Over P33 million has been lost under controversial circumstances at Gaborone City Council (GCC) in a contract for the retrofitting of 25,000 LED Light fittings awarded to Acute Engineering in 2014, despite progress stagnating at just 1% four years down the line. An Audit Team appointed by the Minister of Local Government and Rural Development on September 06, 2018, to audit Tender No. GCC/45/2015 at Gaborone City Council (GCC) has uncovered gross violations that haemorrhaged the city council millions of pula in controversial transactions.
The Technical Audit comprised of a review of all available documentation relating to the contract received from GCC as well as conducting interviews with key people under oath who were involved in the project. The Audit Team further undertook site visits to the contractor’s facility and works on site. The audit team was made up of Lekwalo Leta Mosienyane: Architect/Urban Designer – Chairman; Frederick Selolwane: Quantity Surveyor (Member); Simon Mmopi -Civil Engineer (Member); Gloria Gaosikelwe: Electrical Engineer (Member); and Goodwill Madibela:Electrical Engineer (Member).
Gaborone City Council (GCC) embarked on an exercise to replace all the High Pressure Sodium (HPS) light fittings in Gaborone streets and highways with Light Emitting Diode (LED) light fittings. After an Expression of Interest (EOI) and a tender process, GCC appointed Acute Engineering (Pty) Ltd as the contractor to implement the project. By 2018, the project had been running for approximately three years from date of award.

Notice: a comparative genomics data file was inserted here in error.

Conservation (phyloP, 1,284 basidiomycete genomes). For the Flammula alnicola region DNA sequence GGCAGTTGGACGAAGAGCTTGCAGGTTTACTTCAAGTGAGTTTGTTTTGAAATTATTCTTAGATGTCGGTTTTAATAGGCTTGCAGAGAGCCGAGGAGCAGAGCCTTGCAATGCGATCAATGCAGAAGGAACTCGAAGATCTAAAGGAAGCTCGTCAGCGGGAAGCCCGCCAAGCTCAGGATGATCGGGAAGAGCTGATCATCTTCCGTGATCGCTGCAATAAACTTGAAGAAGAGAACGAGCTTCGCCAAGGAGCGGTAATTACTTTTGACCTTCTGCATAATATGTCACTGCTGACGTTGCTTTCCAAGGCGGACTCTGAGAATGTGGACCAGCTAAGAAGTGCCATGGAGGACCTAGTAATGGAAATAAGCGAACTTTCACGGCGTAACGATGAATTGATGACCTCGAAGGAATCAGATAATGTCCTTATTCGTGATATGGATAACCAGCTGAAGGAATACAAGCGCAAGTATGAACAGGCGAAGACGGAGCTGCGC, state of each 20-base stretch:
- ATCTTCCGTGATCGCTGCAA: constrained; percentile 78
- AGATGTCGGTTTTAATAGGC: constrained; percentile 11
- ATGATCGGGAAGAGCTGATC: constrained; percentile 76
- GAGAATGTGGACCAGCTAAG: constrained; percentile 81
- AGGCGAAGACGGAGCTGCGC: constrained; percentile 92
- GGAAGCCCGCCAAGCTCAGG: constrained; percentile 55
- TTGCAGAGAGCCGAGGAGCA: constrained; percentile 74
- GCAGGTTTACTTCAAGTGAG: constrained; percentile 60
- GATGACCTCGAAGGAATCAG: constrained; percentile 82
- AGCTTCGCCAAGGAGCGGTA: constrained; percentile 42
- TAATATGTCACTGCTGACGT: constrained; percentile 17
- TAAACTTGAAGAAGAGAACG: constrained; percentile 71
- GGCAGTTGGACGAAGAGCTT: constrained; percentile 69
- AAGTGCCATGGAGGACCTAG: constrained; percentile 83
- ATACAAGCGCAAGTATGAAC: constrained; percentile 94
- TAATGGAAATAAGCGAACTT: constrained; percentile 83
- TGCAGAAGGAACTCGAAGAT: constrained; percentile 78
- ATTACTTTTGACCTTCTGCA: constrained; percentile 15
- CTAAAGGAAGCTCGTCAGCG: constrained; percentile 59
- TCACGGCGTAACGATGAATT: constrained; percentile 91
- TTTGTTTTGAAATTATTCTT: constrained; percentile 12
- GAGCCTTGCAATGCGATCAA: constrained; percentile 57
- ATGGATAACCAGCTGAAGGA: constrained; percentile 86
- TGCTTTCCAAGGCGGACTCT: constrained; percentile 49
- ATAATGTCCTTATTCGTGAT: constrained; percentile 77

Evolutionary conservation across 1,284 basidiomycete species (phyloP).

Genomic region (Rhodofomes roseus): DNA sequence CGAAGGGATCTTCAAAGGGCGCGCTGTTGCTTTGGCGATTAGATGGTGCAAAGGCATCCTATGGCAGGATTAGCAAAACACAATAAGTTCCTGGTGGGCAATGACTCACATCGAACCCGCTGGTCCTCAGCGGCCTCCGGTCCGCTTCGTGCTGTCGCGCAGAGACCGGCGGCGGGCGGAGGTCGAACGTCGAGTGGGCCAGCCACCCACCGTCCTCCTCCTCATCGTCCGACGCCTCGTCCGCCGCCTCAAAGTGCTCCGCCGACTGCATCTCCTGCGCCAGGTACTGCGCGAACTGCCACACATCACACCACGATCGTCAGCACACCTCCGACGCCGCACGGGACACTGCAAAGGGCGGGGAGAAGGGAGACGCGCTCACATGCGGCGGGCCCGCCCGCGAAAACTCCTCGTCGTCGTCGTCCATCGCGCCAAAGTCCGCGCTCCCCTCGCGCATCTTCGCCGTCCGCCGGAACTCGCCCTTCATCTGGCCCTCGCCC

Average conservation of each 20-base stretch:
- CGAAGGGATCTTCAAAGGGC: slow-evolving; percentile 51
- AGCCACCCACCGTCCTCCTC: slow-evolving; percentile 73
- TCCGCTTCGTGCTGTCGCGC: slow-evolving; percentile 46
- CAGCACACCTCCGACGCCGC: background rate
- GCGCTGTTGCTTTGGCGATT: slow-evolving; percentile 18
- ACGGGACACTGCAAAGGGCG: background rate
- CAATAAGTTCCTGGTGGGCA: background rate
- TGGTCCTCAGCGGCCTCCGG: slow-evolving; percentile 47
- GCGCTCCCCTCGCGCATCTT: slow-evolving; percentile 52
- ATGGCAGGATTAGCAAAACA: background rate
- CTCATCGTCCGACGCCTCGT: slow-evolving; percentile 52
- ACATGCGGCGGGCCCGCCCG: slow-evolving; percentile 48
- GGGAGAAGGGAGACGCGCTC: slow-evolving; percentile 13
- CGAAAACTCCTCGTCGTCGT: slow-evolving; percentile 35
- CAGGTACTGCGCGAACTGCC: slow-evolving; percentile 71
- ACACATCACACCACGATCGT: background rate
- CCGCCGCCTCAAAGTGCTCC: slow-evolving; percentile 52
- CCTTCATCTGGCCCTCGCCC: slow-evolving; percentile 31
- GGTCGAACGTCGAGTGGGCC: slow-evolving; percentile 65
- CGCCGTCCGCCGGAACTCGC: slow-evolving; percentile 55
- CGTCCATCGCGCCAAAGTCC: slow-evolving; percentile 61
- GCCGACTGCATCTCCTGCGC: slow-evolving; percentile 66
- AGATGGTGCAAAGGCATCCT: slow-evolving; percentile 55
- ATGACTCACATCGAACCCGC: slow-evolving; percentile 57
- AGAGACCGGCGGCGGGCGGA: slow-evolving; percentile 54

Questions have however been raised in Parliament and in the public domain about the following the perceived long duration of the contract; the manner in which the contract was issued; variations to the contract that have been issued during the implementation period; and specifications altered soon after award of the contract. Based on the questions, on the September 2018, the Minister of Local Government and Rural Development appointed an Audit Team to audit Tender No. GCC/45/2015 at Gaborone City Council.
During their investigations, the Audit committee established that GCC officers involved in the project applied the LAPAD Act and Regulations selectively. The procurement processes that led to the award of the tender to Acute Engineering was littered with errors and blatant omissions. The Expression of Interest that closed on June 10, 2014 was returned to all bidders unopened and it so happens that Acute Engineering had not submitted any bid. The LAPAD Act procedures for cancellation and / or extension of tender were not adhered to.
The EOI was re-floated and closed on 17th July 2014. The tender evaluation team failed to assess the bidders for their compliance in relation to capacity, ability to do the works and their willingness to carry out the project under the set conditions. The EOI submission of Acute Engineering was amongst the five (5) missing documents supposed to have been issued to Audit Team and therefore it was not possible to establish whether their bid was fully compliant.
In another development, which raises eyebrows, the Tender Evaluation Team recommended the shortlisting of a number of bidders who had expressed interest, but instead the Tender Adjudication Committee deferred the recommendation and resolved to call for further analysis of the EOI bids. However, the Tender Adjudication Secretariat informed GCC that the committee had approved the recommendations to shortlist the bidders. The Audit team did not find any documentary proof to show how such resolution was complied with, a clear demonstration of how GCC officers selectively apply the LAPAD Act and Regulations.